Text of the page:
Blue Origin's successful flight is the rising-tide-lifts-all-boats story of the moment for the sector.
Why it matters: For investors, it doesn’t matter which billionaire hits space first. Recent headlines only generate more interest, some of which turns into investments — and that's good for companies that need cash.
What they're saying: Sending humans to space twice on largely privately funded enterprises in less than two weeks is unprecedented, Ken Herbert, managing director at Canaccord Genuity, tells Axios.
- The Blue Origin and Virgin Galactic flights “validate what private capital is able to do,” he adds, and their success also points to a safety record that will support public confidence.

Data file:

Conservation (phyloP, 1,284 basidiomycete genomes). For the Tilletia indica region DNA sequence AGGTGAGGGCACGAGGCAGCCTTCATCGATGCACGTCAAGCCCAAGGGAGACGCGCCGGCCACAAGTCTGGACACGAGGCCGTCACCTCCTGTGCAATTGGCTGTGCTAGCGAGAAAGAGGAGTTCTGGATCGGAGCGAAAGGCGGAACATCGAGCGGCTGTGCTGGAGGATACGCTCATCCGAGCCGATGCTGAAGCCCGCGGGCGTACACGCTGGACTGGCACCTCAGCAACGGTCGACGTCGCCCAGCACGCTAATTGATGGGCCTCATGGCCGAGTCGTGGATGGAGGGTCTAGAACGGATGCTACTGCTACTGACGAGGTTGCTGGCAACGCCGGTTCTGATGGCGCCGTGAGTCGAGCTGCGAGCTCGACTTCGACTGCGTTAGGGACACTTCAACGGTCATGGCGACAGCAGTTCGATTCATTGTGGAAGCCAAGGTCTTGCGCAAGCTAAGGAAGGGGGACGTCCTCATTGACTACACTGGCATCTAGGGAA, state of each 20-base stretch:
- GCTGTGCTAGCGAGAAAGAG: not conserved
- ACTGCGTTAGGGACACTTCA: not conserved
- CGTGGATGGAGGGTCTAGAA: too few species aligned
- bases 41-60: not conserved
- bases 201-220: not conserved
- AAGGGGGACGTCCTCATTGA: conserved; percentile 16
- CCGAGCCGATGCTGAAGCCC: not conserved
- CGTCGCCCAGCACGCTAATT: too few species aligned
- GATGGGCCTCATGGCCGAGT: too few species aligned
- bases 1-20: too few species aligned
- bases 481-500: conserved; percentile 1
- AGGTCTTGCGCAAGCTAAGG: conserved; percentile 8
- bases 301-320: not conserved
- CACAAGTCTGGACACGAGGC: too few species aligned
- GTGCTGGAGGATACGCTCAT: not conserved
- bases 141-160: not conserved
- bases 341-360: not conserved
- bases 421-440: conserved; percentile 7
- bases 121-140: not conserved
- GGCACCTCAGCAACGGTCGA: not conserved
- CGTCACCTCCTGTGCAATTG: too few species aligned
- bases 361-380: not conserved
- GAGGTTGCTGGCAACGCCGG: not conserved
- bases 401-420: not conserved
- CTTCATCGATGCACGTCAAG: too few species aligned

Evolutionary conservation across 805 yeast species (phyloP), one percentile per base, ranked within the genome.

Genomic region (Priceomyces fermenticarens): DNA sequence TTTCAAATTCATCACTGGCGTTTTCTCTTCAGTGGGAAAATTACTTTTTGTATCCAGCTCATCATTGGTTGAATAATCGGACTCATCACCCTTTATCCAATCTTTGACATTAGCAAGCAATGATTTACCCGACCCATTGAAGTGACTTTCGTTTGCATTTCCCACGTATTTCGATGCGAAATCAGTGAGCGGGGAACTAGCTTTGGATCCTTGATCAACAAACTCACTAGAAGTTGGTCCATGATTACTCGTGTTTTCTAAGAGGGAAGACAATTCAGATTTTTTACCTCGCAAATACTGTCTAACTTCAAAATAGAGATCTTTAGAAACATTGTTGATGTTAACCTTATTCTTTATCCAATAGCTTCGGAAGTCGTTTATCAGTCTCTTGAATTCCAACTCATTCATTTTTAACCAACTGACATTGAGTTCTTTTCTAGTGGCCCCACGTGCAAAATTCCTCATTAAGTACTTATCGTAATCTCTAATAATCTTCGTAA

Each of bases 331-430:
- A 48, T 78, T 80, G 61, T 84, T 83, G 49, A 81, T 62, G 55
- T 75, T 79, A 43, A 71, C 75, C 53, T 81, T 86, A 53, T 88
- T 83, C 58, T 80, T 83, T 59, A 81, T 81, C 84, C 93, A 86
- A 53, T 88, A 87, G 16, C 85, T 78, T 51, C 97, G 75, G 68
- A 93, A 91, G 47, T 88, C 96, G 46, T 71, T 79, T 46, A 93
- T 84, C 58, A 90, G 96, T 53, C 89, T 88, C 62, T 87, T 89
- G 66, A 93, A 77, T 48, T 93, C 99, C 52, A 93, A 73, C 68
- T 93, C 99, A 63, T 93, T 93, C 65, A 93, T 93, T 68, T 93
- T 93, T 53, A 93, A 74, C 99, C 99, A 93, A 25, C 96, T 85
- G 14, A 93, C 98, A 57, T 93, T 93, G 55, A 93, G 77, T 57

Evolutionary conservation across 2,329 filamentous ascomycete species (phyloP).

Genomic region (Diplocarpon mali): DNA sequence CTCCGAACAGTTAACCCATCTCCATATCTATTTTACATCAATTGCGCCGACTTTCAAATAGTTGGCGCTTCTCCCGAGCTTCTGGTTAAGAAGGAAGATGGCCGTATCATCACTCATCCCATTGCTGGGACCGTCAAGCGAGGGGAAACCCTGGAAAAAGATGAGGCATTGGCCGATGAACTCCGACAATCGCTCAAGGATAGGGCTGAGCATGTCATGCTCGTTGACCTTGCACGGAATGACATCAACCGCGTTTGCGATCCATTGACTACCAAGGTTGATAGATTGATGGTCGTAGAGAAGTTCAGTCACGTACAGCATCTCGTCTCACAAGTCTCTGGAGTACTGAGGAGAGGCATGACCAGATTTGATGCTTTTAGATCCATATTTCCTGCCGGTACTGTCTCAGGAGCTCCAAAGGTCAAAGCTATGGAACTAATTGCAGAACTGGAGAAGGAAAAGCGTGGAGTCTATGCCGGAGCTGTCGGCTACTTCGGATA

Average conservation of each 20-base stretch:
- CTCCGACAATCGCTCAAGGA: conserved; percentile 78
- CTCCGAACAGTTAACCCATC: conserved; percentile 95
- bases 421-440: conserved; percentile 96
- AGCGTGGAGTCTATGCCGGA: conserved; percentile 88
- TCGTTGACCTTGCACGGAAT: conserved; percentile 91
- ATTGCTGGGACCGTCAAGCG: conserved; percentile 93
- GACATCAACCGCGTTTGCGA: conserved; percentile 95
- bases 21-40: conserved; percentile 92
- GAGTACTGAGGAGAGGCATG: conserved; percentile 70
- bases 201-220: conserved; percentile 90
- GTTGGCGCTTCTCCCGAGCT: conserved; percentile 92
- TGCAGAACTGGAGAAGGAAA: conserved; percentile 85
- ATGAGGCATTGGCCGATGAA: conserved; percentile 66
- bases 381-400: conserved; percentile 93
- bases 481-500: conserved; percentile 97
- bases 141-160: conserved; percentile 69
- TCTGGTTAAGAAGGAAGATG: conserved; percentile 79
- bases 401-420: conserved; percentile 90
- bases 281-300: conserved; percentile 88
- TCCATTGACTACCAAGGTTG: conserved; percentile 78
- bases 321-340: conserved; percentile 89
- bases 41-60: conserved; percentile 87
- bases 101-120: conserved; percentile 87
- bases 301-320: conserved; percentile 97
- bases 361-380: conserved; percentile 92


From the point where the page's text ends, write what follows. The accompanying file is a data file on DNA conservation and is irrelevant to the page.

- Today’s mission "is likely an indication that achieving access to space can become a more regular event, which means (to my mind), that all of the ancillary companies that depend on space access can also be incrementally more likely to succeed," says Pete Skibitski, senior aerospace analyst at Alembic Global Advisors.
By the numbers: It’s not yet clear how much an individual seat will cost, but Bezos' larger goal is to get millions of people to work and live in space.
- Meanwhile, Virgin Galactic is focused on space travel with ticket price estimates upward of $250,000.
- Bank of America and Canaccord analysts project it will take Virgin at least four years to break even or become profitable.
What to watch: Both Blue Origin and Virgin expect to launch more flights this year.
- So far, investor interest for Virgin has come largely from the retail side, Herbert says, pointing to the stock’s volatility this year as a sign.
- More investment opportunities will materialize over the next two years when about a dozen new companies — including launch vehicle developers and space data companies — will come to the public market, says BofA's Ron Epstein.